Nicholas Haydock, a graduate of Redcliffe’s MA in Bible and Mission programme, has recently published a revised version of his very good dissertation under the title, The Theology of the Levitical Priesthood: Assisting God’s People in their Mission to the Nations.
Here is the blurb:
In this book, Nicholas Haydock explores the biblical presentation of the Levitical priesthood, drawing out themes that run throughout Scripture and reveal God’s intention for the priesthood. It is successfully argued that this intention cannot be divorced from God’s desire to reveal himself to the nations. This hypothesis is shown to be true in examining the various functions and metaphors ascribed to the Levites. Whereas in much of Old Testament criticism, the Levitical priesthood has been painted in a light contrary to the biblical depiction, The Theology of the Levitical Priesthood takes the canonical presentation of the Levites at face value. It is the author’s conviction that in attending to the biblical presentation of the Levites, the Church will be aided and better equipped to apply herself to Scripture and to participate within God’s mission, in the present day.
“”[This book] successfully argues that the theology of the Levitical priesthood is not only a coherent whole, but it expresses a missional purpose that aided the priesthood and the people of Israel in their witness to the nations at large and in their worship of the One true God . . . This will provide for many a whole new avenue of viewing the fact that Israel and her leaders were to be a ‘light to the nations.'”” –Walter C. Kaiser, Jr., President Emeritus, Gordon-Conwell Theological Seminary, South Hamilton, MA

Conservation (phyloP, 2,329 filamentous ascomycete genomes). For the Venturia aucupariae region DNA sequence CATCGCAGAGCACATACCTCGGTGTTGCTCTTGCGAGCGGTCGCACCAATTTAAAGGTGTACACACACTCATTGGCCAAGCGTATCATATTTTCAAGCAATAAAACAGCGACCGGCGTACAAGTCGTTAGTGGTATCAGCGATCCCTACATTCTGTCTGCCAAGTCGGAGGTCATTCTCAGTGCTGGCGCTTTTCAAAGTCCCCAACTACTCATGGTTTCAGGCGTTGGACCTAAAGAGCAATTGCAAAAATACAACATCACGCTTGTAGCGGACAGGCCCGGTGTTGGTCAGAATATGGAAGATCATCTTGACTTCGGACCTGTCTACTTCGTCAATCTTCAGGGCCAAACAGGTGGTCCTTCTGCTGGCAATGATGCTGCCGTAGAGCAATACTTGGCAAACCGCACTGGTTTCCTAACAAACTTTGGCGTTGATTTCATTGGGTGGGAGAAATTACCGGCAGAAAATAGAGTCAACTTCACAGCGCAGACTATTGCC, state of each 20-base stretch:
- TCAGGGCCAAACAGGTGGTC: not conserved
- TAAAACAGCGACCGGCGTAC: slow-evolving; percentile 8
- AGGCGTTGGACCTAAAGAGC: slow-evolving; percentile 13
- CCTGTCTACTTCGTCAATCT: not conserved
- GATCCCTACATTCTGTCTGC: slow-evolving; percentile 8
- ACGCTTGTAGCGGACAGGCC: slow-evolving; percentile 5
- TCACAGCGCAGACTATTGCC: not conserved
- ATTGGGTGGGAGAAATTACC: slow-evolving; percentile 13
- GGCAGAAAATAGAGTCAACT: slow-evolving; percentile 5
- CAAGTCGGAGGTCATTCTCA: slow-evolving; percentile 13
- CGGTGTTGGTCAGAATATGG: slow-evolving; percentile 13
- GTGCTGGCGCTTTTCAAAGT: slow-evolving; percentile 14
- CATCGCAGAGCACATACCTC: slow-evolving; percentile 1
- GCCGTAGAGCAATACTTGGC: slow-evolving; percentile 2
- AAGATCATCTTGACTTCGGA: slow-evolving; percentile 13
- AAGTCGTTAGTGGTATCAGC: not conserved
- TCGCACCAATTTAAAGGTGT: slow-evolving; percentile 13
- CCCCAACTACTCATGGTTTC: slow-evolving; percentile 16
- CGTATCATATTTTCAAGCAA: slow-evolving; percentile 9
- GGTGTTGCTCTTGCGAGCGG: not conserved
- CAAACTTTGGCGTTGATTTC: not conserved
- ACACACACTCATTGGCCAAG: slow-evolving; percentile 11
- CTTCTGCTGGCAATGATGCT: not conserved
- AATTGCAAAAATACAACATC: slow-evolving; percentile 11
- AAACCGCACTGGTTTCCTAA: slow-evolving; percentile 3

“”This helpful study brings together two important themes in the Old Testament that are often neglected by commentators and preachers: priesthood and mission. Haydock examines the role the priest was expected to play in Israelite society. His lifestyle, Haydock argues, should adorn Christian leaders, indeed all the people of God, and in this way draw the nations to the knowledge of God. This makes the priesthood central to the Biblical understanding of mission. [Theology is] a useful, original contribution to Biblical theology.”” –Gordon Wenham, Tutor in Old Testament, Trinity College, Bristol, England
If what Nicholas writes gets you excited about mission in the Old Testament, why not check out the Bible and Mission stream of Redcliffe’s MA in Contemporary Missiology?